Performance of the ALICE VZERO system

ALICE is an LHC experiment devoted to the study of strongly interacting matter in proton-proton, proton--nucleus and nucleus-nucleus collisions at ultra-relativistic energies. The ALICE VZERO system, made of two scintillator arrays at asymmetric positions, one on each side of the interaction point, plays a central role in ALICE. In addition to its core function as a trigger, the VZERO system is used to monitor LHC beam conditions, to reject beam-induced backgrounds and to measure basic physics quantities such as luminosity, particle multiplicity, centrality and event plane direction in nucleus-nucleus collisions. After describing the VZERO system, this publication presents its performance over more than four years of operation at the LHC.


JINST 8 (2013) P10016
e-Print: arXiv:1306.3130 | PDF | inSPIRE

Figure 1

Sketches of VZERO-A and VZERO-C arrays showing their segmentation. Scintillator thicknesses are 2.5 and 2 cm respectively. Radii of rings are given in Table 1. The scintillator segments on both sides of the dashed lines are connected to the same PMT (see Section 3).

Figure 2

Schematic drawings of elementary cell designs for VZERO-A (top) and VZERO-C rings 0-1 (bottom). For VZERO-C rings 2-3, two scintillating sets (scintillator and WLS fibers) are connected to a single PMT through four clear fiber beams (see Figure 1).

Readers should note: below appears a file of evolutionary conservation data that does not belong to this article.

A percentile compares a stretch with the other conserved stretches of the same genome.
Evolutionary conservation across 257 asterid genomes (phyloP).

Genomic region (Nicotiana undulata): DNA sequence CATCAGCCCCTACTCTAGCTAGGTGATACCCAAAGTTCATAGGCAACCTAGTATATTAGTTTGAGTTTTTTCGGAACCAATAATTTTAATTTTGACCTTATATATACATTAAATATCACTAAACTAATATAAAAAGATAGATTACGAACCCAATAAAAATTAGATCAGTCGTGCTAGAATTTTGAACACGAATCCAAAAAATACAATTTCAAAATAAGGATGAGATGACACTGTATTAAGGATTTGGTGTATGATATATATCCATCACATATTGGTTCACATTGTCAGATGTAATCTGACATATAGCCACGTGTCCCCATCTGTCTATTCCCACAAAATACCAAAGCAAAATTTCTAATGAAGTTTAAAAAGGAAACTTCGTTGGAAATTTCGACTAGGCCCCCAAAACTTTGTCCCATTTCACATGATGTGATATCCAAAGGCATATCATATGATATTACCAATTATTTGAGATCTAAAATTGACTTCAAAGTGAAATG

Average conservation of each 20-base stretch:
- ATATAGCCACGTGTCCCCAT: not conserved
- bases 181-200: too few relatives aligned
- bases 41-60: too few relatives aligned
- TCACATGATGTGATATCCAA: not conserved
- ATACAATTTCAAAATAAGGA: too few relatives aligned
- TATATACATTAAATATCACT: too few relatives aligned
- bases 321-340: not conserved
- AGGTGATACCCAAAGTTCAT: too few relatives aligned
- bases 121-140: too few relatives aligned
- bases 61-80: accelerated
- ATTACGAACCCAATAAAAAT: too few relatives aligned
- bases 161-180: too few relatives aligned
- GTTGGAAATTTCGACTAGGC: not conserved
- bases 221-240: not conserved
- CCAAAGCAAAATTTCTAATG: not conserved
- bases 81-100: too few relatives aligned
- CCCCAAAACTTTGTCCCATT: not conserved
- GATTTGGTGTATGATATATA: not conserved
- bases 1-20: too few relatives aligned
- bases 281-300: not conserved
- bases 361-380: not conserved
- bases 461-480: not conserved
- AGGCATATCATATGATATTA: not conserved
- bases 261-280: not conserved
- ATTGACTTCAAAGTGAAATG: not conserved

Figure 3

Position of the two VZERO arrays, and of the few detectors quoted in the text, within the general layout of the ALICE experiment.

Figure 4

Charge of the pulse in ADC counts (top) and leading time of the pulse in nanoseconds (bottom) versus channel number for pp collisions at $\sqrt{s}=7$ TeV. Channels numbered from 0 to 31 correspond to VZERO-C, channels numbered from 32 to 63 correspond to VZERO-A.

Figure 5

Correlation between leading time in nanoseconds and charge of the PMT signals in ADC channel counts for Pb-Pb collisions, before any correction (top) and after slewing correction (bottom).

Figure 6

Top: VZERO-A (red-dashed line) and VZERO-C (blue-solid line) weighted average time of flight distributions for beam-beam collisions, with 0.45 and 0.35 ns r.m.s., respectively.
Bottom: weighted average time of flight (as defined by Eq.3) of the particles detected in VZERO-C versus VZERO-A. The dashed line intersection represents the time of the collisions at the interaction point, or the crossing time of the background tracks at the vertical plane $z=0$.

Figure 7

Example of $\rm MB_{\rm AND}$ counting rate as a function of the beam displacement in the horizontal direction from the van der Meer scan data taken in May 2010 at an energy of 7 TeV in pp collisions. Dots represents the raw trigger rates, and squares represents the interaction rates after corrections. The line is used to guide the eye. The integral is calculated using the sum of all bins.

Figure 8

Distribution of the sum of amplitudes in the two VZERO arrays (black histogram) in Pb-Pb collisions at $\sqrt{s_{\rm NN}}=2.76$ TeV. The red line shows the fit with a Glauber model. The shaded areas define the different centrality classes of hadronic collisions. The inset shows the low amplitude part of the distribution.

Figure 9

Centrality percentile resolution versus centrality for various ALICE detectors (see Figure 3).

Figure 10

Second harmonic event plane resolution $\mathcal{R}_{\Psi_2}$ of VZERO-A and VZERO-C arrays as a function of centrality percentile.